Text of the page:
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Discussing the most effective ways new therapies can reduce the treatment burden of current age-related macular degeneration treatments.
As the field of ophthalmology continues to forge ahead and develop new ways to help preserve and possibly improve a patient’s vision, the onus behind developing new therapies has quickly become reducing the burden of treatment on patients.
Undergoing treatment for age-related macular degeneration (AMD) often means monthly visits to a retina specialist for injections. Despite being able to maintain visual acuity in most patients with the various anti-VEGF injections available, having patients show up for a monthly visit is far from guaranteed.
At recent ophthalmology meetings, much of the discussion during late-breaking sessions has been around potential therapies for AMD still in development, but showing promise in clinical trials. The best way to go about reducing the treatment burden has led to therapies that go about attacking the issue in very different ways.
Recently, the Port Delivery System with Ranibizumab has displayed the ability to reduce visits and treatment burden through an improved delivery system. Meanwhile, brolucizumab was approved for the treatment of AMD with a 3-month dosing interval and results from clinical trials involving faricimab have demonstrated its potential as a treatment for a slew of ophthalmic conditions.
For more perspective on the discussion, HCPLive® recently sat down with Daniel Kiernan, MD, vitreoretinal surgeon with the Ophthalmic Consultants of Long Island, to get his take on the most effective ways new therapies can reduce the treatment burden for patients with AMD.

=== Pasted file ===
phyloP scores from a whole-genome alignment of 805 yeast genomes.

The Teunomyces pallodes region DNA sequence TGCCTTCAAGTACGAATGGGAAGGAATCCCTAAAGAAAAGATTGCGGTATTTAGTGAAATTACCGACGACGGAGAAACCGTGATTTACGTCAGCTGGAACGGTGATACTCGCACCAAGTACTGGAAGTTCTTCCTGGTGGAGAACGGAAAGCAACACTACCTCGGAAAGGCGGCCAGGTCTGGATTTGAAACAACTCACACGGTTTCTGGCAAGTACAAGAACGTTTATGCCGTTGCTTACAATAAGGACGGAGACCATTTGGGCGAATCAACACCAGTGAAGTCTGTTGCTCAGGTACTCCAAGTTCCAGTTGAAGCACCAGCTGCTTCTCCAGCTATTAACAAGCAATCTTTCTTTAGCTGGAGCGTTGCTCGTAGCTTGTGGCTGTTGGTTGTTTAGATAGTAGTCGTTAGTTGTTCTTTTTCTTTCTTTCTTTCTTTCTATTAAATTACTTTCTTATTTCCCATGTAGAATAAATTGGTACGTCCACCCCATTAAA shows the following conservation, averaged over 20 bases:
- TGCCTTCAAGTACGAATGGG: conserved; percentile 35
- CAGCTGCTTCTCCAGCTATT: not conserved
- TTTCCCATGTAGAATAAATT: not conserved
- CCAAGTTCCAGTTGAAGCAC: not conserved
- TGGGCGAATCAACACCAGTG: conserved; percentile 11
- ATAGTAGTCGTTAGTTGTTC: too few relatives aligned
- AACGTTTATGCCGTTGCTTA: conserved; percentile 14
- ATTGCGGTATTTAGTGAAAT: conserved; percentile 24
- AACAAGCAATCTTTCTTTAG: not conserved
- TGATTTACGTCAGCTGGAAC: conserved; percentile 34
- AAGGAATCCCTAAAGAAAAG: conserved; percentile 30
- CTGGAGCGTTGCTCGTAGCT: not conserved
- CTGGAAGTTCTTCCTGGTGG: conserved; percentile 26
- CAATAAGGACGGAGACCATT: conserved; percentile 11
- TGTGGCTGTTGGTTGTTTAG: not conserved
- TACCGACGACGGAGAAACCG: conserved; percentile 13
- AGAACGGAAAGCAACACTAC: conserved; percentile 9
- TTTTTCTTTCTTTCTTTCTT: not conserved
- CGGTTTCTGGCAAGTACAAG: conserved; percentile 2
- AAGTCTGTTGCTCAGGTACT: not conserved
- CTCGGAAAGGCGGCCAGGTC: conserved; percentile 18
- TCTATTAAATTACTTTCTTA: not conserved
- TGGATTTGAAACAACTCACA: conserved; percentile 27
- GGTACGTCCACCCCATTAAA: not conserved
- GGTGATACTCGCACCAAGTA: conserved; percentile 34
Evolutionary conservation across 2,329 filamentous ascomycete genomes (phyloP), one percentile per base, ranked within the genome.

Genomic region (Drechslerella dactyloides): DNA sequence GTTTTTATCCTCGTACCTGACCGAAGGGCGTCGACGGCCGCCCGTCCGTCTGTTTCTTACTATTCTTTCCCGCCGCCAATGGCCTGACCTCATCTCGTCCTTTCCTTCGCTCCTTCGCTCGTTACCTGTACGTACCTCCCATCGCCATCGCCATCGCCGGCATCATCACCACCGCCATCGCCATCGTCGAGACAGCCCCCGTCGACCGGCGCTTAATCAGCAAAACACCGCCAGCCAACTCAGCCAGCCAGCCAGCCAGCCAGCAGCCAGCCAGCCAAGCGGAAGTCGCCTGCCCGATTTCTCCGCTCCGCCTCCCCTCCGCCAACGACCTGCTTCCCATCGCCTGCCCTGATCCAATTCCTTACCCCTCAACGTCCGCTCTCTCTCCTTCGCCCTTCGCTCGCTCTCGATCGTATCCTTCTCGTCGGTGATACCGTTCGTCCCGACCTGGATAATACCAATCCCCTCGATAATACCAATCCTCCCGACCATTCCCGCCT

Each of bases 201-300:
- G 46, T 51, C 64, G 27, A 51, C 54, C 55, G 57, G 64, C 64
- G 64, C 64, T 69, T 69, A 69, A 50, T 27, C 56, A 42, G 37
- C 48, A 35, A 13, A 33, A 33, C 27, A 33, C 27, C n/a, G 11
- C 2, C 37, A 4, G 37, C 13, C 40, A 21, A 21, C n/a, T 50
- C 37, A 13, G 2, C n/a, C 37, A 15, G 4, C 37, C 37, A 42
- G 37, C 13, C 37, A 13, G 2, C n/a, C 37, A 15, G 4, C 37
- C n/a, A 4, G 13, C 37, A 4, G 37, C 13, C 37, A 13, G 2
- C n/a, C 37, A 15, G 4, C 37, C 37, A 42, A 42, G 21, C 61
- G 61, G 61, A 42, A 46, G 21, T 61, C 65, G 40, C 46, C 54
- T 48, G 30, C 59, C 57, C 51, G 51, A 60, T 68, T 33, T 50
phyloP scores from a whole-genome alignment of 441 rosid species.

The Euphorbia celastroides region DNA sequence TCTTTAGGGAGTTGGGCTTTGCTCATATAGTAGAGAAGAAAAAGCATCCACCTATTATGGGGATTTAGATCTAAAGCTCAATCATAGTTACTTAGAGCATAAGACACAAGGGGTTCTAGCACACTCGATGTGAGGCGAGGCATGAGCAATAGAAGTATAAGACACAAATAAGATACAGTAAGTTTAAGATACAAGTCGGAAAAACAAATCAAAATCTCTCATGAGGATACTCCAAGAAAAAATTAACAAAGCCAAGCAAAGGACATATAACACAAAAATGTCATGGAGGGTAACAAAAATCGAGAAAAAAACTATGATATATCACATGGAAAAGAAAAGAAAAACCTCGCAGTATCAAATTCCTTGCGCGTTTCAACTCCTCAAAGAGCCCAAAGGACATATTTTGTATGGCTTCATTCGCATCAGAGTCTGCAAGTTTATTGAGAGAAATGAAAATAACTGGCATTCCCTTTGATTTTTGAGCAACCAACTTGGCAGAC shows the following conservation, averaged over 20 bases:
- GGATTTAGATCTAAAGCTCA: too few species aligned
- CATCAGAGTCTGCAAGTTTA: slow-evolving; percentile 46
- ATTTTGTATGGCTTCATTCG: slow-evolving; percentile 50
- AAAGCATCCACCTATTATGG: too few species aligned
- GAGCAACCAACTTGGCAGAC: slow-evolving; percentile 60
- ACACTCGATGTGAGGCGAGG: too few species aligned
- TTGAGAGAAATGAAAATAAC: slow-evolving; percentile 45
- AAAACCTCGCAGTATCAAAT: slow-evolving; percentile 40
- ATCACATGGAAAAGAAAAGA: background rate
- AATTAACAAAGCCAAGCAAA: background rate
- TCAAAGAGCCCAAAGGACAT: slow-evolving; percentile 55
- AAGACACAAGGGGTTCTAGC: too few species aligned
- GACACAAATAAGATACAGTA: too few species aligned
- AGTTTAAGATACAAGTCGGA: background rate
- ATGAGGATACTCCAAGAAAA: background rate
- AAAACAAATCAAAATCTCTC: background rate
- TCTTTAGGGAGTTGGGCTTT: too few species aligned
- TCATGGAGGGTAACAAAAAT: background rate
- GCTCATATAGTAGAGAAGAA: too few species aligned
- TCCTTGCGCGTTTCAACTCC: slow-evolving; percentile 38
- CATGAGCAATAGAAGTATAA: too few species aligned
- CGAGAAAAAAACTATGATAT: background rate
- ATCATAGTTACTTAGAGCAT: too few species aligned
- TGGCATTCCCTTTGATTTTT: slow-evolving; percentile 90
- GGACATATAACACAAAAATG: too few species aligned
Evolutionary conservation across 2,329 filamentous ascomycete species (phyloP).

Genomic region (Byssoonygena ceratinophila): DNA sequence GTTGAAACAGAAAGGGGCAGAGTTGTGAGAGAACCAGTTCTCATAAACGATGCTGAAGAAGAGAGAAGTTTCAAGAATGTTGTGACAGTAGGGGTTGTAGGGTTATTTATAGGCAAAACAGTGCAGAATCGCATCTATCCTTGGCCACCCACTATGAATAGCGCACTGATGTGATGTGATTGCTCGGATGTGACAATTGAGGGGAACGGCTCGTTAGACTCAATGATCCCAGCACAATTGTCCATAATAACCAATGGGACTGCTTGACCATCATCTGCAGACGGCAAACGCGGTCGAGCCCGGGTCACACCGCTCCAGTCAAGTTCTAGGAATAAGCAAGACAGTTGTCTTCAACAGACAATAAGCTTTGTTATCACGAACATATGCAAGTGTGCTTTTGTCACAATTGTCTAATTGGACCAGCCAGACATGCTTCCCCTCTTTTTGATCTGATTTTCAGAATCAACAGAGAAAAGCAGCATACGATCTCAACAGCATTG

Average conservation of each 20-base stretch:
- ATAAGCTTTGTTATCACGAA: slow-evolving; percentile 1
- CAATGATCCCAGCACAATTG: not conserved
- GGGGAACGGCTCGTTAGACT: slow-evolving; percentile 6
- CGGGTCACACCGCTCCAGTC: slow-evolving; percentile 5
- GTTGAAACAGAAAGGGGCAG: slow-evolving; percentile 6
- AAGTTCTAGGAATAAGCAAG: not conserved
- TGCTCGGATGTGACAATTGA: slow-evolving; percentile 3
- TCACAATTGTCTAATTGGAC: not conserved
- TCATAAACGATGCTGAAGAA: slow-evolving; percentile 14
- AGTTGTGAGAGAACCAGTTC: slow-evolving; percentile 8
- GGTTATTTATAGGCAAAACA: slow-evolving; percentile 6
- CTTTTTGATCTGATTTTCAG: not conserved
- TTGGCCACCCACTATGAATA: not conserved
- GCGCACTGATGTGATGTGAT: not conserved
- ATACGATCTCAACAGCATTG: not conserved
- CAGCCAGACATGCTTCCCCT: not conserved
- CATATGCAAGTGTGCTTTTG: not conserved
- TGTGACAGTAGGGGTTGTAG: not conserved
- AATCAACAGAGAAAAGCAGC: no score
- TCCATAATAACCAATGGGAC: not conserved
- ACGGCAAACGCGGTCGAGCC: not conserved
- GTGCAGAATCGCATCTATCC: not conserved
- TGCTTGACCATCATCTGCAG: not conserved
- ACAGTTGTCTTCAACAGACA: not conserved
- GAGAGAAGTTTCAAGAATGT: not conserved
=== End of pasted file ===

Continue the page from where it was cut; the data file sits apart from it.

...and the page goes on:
HCPLive: How will new wAMD therapies decrease treatment burden—is it through longer duration or improved delivery?
Kiernan: So, the burden of AMD treatment is the number one problem that I see in the retina field and trying to reduce that burden is important for both physicians and patients and caregivers alike. Most of the treatments on the horizon are aimed at reducing the burden by longer-lasting treatments whether it be fewer injections that lasts longer—maybe 3 or 4 months—or even devices that are implanted into the eye that can be easily refilled in the office which may last for 8 to 16 months with a single treatment, although that may involve a surgery—if you can imagine the amount of burden reduction compared to monthly treatments it is profound and these are the type of treatments that we see coming out very soon.